ARLINGTON, Va. -- The recent consolidation of two commands under the U.S. Army Europe and Africa Command provides flexibility in handling strategic objectives across both continents, its commander said Wednesday.
Gen. Christopher Cavoli, who previously led U.S. Army Europe before it consolidated with U.S. Army Africa, said the move presents several advantages for the Army.
The general said the new command better aligns Army operations, activities and investments with the security interests of many of its allies and partners.
The command has already held a series of video teleconferences and visits with the chiefs of southern European armies to discuss security challenges closely aligned to the African continent, he said.
“It gives us the opportunity to think across the entire hemisphere about security, which is very useful because in our unified command plan there may be a boundary there, but in real life there’s not a boundary,” he said during an Association of the U.S. Army Noon Report.
When the command stood up in November, it broadened its aperture at the headquarters level, with personnel now attending two sequences of meetings for U.S. European Command and U.S. Africa Command.
“You have to put a little more thought and energy into both problem sets,” he said, adding there is also more travel when meeting counterparts in the two regions. He plans to visit Tunisia next week to discuss, among other topics, a mission by security force assistance brigade Soldiers that helped develop the capacity of its army.
“We’re very eager to dig into the Africa challenge and we think we have a lot to bring to the table,” he said.
Two regional headquarters
As part of the new structure, Cavoli envisions two headquarter elements that would oversee assets in the north and south.
Once V Corps is fully mission capable, it would focus on the operational and tactical-level functions north of the Alps. Those include Operation Atlantic Resolve, which exercises rotational forces in support of a deterrence posture, as well as units like the 2nd Cavalry Regiment, 12th Combat Aviation Brigade and 41st Field Artillery Brigade.
U.S. Army Southern European Task Force, Africa, which was previously USARAF, will concentrate on all Army operations and assets in Africa and Italy, where the 173rd Airborne Brigade is located.
“I’ll have two headquarters looking two different directions, which will give me the opportunity to work closer with [NATO] and with USEUCOM and USAFRICOM,” Cavoli said.
Following the Cold War, the U.S. Army drastically reduced its presence in the European theater by moving divisions and then inactivating V Corps in 2013.
“In a sense we de-echeloned a theater and echelons are really necessary for large-scale operations,” he said, referring to great power competition with near-peer adversaries, which is part of the National Defense Strategy. “In a large-scale fight, headquarters are weapons systems.”
Without those echelons, USAREUR lacked the ability to handle the specific affairs of subordinate units, such as its brigades, he said.
There was also a cost for USAREUR not being able to spend enough time on strategic planning and working with the Department of the Army to develop and refine fighting techniques and plans in Europe, he added.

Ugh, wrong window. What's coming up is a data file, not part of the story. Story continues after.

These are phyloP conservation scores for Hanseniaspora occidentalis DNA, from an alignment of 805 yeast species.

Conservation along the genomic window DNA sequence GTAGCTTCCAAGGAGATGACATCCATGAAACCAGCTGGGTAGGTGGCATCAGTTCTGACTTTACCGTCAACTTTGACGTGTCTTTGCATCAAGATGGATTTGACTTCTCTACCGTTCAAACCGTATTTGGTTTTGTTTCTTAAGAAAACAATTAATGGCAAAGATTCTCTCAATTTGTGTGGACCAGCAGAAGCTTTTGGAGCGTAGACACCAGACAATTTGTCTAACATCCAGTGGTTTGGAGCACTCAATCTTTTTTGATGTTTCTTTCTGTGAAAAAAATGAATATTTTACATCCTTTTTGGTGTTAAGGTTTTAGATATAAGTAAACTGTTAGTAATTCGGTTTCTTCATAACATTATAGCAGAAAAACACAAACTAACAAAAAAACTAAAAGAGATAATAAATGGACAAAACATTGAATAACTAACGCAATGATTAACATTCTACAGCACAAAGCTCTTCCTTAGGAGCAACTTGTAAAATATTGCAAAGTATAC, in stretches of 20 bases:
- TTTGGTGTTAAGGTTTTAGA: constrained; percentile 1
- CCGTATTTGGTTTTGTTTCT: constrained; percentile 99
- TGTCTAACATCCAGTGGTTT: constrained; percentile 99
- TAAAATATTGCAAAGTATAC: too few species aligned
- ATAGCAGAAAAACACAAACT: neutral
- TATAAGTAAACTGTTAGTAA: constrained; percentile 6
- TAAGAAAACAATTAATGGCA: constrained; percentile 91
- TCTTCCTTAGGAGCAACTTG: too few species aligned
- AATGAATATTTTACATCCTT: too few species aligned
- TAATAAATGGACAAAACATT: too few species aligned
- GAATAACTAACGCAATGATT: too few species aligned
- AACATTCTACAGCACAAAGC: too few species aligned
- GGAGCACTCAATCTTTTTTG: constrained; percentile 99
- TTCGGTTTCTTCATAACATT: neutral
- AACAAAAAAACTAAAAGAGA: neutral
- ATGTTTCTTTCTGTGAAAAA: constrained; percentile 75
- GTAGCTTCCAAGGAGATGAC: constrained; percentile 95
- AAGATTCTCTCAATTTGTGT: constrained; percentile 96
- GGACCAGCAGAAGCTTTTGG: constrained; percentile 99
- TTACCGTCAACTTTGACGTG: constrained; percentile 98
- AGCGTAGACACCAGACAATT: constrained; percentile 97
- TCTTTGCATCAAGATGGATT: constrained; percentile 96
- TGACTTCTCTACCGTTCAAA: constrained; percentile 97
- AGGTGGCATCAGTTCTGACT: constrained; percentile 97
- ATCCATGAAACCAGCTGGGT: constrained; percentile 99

“V Corps is huge, because it reintroduces an echelon that will allow us to focus at the appropriate level more intensely,” he said.
Readiness in Europe, Africa
The key to great power competition is to be ready to fight and win, the general said.
Last year, USAREUR held its first Defender-Europe exercise that had about 10,000 U.S. Soldiers and 13,000 pieces of equipment move into the region for training, despite it being curtailed due to COVID-19, he said.
The new command is coordinating another Defender-Europe exercise for this year, which will have fewer maneuver forces and more high-end enablers train in southeast Europe, where Romania and Bulgaria have been modernizing their armies.
Cavoli noted that Romania is currently developing a NATO multinational division and is seeking to certify a multinational corps. It has also started to receive High Mobility Artillery Rocket Systems and Patriot missile systems to bolster its defense.
“We plan to continue working at the high tactical, operational levels of integration of intelligence and fires during Defender 2021,” he said. “It’s a very promising exercise that were looking forward to.”
U.S. Soldiers have also been very active in the information space teaming up with allies and partners to respond to disinformation as well as broadcast the truth to intended audiences.
“We do that very quickly and usually through our allies’ media organs or contacts that we have operating in the information sphere here in Europe and Africa,” he said.
The efforts are part of the command’s approach in competing for access, information and influence over near-peer adversaries, he said.
Other methods that help the Army do that include building strong relationships with allies and gaining access to their infrastructure to conduct military operations with them.
“Many would be astounded to learn just how many thick, rich relationships, personally and professionally, exist between Soldiers of U.S. Army Europe and Africa and their counterparts,” he said.
With Russia and China “extremely active” in vying for influence and access in Africa, Cavoli said the command’s new structure is better suited to streamline its own operations.
“We see a lot of ties between activities in Europe and in Africa when we go down there,” he said. “This again gives us the ability to see across the entire hemisphere, both continents, and not artificially divide them into two different problem sets.”